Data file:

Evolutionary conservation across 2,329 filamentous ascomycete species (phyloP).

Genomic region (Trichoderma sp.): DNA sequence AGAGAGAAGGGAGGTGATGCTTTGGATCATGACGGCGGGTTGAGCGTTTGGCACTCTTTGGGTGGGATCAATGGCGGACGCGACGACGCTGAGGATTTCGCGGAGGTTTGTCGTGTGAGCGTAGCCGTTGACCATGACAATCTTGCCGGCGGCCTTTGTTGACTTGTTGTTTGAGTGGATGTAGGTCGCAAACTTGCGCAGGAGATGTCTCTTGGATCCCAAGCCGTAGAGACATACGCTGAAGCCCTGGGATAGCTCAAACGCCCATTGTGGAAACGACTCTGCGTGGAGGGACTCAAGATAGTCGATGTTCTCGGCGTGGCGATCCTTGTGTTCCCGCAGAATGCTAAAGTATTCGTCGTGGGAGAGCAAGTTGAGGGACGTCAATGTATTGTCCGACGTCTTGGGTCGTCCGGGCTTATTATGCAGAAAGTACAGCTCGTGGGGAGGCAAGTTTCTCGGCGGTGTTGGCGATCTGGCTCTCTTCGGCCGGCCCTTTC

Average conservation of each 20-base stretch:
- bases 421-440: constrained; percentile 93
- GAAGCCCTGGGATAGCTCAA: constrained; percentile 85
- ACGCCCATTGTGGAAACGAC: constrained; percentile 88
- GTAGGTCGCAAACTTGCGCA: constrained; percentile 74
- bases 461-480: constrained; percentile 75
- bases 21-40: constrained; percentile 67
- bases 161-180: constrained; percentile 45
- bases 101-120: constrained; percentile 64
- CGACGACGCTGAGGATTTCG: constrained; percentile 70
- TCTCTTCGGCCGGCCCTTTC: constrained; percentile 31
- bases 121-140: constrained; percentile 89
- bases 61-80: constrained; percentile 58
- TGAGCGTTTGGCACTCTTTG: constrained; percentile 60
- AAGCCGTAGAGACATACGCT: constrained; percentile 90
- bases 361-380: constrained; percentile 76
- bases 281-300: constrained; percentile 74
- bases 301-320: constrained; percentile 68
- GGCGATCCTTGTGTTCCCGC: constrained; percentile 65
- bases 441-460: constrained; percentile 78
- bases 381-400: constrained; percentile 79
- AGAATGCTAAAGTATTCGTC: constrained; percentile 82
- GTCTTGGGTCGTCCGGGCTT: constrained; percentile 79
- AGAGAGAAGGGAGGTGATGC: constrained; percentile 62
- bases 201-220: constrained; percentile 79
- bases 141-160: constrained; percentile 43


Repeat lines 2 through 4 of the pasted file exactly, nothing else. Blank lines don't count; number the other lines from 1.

Genomic region (Trichoderma sp.): DNA sequence AGAGAGAAGGGAGGTGATGCTTTGGATCATGACGGCGGGTTGAGCGTTTGGCACTCTTTGGGTGGGATCAATGGCGGACGCGACGACGCTGAGGATTTCGCGGAGGTTTGTCGTGTGAGCGTAGCCGTTGACCATGACAATCTTGCCGGCGGCCTTTGTTGACTTGTTGTTTGAGTGGATGTAGGTCGCAAACTTGCGCAGGAGATGTCTCTTGGATCCCAAGCCGTAGAGACATACGCTGAAGCCCTGGGATAGCTCAAACGCCCATTGTGGAAACGACTCTGCGTGGAGGGACTCAAGATAGTCGATGTTCTCGGCGTGGCGATCCTTGTGTTCCCGCAGAATGCTAAAGTATTCGTCGTGGGAGAGCAAGTTGAGGGACGTCAATGTATTGTCCGACGTCTTGGGTCGTCCGGGCTTATTATGCAGAAAGTACAGCTCGTGGGGAGGCAAGTTTCTCGGCGGTGTTGGCGATCTGGCTCTCTTCGGCCGGCCCTTTC

Average conservation of each 20-base stretch:
- bases 421-440: constrained; percentile 93